Lesson Plans | Teaching Guides | Videos | Articles | Art

Native Knowledge 360° (NK360°) provides educators and students with new perspectives on Native American history and cultures. NK360° provides educational materials, virtual student programs, and teacher training that incorporate Native narratives, more comprehensive histories, and accurate information to enlighten and inform teaching and learning about Native America. Confederated Tribes of Grand Ronde
Lesson Plans | Videos | Curriculum/Unit

This curriculum was developed by the Confederated Tribes of Grand Ronde in accordance with Oregon academic standards. A well-produced and thorough curriculum covering Social Studies, Math, and Language Arts. Tribal History — Shared History Oregon Dept. of Ed.
Lesson Plans

The ODE partnered with representatives of the nine federally recognized tribal governments in Oregon to create Essential Understandings of Native Americans in Oregon and contracted with Education Northwest to create lesson plans (in grades 4th, 8th, and 10th). Indian-Ed: Since Time Immemorial
Videos | Lesson Plans | Curriculum/Unit

Welcome to “Since Time Immemorial: Tribal Sovereignty in Washington State,” a ground-breaking curriculum initiative made possible through federal, state, and tribal funding. This project seeks to build lasting educational partnerships between school districts and their local tribes via elementary, middle, and high school curriculum on tribal sovereignty. Lessons of Our Land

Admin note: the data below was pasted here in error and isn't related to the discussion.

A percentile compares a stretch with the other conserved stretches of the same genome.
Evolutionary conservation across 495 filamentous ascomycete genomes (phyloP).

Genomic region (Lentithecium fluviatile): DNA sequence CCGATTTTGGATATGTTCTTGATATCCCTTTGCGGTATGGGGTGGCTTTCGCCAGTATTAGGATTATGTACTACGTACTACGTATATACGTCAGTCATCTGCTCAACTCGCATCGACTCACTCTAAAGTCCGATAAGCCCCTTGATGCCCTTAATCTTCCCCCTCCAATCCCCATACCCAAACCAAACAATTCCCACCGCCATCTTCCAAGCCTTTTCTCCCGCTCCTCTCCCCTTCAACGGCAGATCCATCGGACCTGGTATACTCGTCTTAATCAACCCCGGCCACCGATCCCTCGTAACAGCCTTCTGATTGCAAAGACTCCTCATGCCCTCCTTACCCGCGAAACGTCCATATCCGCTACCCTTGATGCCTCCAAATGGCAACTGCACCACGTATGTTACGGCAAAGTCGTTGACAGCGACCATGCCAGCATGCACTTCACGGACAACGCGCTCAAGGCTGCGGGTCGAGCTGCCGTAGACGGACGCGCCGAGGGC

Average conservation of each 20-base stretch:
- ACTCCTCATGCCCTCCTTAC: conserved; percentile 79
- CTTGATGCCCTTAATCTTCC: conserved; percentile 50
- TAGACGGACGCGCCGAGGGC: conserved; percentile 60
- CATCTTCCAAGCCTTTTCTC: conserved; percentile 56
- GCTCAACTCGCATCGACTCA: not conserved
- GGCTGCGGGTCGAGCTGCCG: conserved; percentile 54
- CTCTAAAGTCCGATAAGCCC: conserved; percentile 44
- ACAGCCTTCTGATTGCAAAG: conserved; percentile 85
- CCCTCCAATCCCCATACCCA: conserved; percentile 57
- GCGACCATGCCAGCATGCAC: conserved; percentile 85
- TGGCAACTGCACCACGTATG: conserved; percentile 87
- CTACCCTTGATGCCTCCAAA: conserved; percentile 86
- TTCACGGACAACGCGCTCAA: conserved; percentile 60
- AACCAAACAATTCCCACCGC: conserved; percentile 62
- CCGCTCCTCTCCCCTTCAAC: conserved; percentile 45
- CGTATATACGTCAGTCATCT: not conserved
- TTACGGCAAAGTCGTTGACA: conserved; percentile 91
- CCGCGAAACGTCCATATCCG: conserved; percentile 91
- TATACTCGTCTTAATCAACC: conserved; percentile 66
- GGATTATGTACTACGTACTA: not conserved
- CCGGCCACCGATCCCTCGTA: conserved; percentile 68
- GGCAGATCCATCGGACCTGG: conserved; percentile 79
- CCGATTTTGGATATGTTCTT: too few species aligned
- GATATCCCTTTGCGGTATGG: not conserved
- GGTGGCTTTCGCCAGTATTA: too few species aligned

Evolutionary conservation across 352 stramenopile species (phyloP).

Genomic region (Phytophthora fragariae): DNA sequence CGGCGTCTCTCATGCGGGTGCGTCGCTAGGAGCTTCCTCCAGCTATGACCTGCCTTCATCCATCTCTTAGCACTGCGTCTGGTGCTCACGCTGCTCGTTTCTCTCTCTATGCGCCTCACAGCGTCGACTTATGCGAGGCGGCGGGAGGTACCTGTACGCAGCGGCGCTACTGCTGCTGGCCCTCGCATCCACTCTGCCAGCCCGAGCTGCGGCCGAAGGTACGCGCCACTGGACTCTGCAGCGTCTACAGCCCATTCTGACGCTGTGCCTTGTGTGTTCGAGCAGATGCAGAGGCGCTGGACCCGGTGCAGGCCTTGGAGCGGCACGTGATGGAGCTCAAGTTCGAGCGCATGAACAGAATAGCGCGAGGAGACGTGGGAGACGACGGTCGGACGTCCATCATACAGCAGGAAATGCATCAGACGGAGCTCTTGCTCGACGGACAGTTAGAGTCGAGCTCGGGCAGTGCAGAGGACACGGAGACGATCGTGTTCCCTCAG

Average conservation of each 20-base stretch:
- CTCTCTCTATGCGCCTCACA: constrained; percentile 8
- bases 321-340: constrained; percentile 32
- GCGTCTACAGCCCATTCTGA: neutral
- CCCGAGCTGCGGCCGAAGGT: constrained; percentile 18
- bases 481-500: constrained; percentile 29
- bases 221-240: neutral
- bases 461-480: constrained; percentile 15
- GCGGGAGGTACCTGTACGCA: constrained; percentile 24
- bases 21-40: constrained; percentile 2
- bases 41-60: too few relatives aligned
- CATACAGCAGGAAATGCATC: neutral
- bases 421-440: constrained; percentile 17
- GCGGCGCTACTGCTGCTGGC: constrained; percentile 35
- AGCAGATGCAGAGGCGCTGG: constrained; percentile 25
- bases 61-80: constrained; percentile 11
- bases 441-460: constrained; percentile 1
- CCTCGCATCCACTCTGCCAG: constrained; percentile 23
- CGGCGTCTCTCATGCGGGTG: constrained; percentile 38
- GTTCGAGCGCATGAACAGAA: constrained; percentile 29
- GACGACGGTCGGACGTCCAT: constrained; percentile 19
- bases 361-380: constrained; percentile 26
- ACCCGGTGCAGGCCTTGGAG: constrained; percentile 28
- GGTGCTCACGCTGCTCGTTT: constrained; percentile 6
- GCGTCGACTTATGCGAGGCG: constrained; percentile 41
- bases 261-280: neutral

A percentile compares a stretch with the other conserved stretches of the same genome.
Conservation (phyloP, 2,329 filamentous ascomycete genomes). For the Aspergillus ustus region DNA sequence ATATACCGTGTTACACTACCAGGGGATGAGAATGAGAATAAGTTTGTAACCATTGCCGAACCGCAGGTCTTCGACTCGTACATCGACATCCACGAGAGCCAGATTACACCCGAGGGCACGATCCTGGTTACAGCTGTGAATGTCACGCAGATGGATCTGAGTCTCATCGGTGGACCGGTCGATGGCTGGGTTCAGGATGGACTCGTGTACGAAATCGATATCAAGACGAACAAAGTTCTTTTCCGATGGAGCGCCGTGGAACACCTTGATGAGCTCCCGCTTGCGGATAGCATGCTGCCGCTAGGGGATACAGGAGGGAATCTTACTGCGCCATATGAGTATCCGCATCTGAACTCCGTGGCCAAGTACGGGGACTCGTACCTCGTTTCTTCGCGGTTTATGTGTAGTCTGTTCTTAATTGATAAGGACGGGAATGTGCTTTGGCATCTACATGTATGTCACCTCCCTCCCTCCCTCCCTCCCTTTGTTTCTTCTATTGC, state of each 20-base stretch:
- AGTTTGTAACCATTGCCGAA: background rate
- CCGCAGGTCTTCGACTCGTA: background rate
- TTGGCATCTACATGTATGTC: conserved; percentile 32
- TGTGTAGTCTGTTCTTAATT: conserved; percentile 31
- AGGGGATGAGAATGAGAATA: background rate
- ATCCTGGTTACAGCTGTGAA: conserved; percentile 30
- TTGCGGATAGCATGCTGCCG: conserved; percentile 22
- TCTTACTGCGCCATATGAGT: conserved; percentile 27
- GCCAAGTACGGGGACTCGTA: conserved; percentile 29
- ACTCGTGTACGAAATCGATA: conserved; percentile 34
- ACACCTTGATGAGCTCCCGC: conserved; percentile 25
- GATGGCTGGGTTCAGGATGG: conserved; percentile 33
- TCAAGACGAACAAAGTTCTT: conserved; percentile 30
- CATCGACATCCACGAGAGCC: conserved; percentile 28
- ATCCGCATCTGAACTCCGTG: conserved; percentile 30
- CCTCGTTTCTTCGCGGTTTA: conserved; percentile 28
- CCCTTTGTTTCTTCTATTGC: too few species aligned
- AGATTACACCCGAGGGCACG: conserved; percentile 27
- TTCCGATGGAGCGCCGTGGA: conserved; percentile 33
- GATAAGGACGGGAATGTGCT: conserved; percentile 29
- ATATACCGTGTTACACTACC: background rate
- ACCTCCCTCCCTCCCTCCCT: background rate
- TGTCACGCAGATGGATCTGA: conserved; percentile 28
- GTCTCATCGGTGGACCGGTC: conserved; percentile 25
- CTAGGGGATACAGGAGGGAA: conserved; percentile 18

Lesson Plans

The Lessons of Our Land Curriculum enables Pre-K through grade 12 teachers to easily incorporate Native American stories, lessons and games about land, cultures, histories and languages into regular classroom instruction. There are more than 200 lessons available that are free and easy to use in the classroom Montana Indian Education Classroom Resources
Lesson Plans
The OPI Indian Education for All (IEFA) Unit works with districts, tribes, and other entities to ensure all schools have the knowledge, tools and resources necessary to honor the IEFA requirement and integrate it into their teaching materials and methods Teachings of Our Elders
Lesson Plans| Audio Recordings
This project allows students in schools to learn all of their usual academic subjects while gaining an understanding about the traditional ways and concepts identified as essential by Native American elders in North Dakota. Honoring Tribal Legacies
Lesson Plans | Curriculum/Unit | Videos | Primary Sources

A digital collection of teaching resources for use in classrooms everywhere that honor a diverse and inclusive approach to social studies, STEM, language, and other subjects. These are original materials created by indigenous curriculum designers and some allies, too, made by and for this project. Burke Museum Educators & Schools Page
Lesson Plans

Rooted in Burke research and collections, our programs emphasize the intersections of natural history and cultural heritage in Washington state and support 21st Century Skills. Burke education programs encourage empathy for diverse cultures and all life. Teaching Tolerance
Lesson Plans, Videos, Curriculum/Unit, Articles, Teaching Guides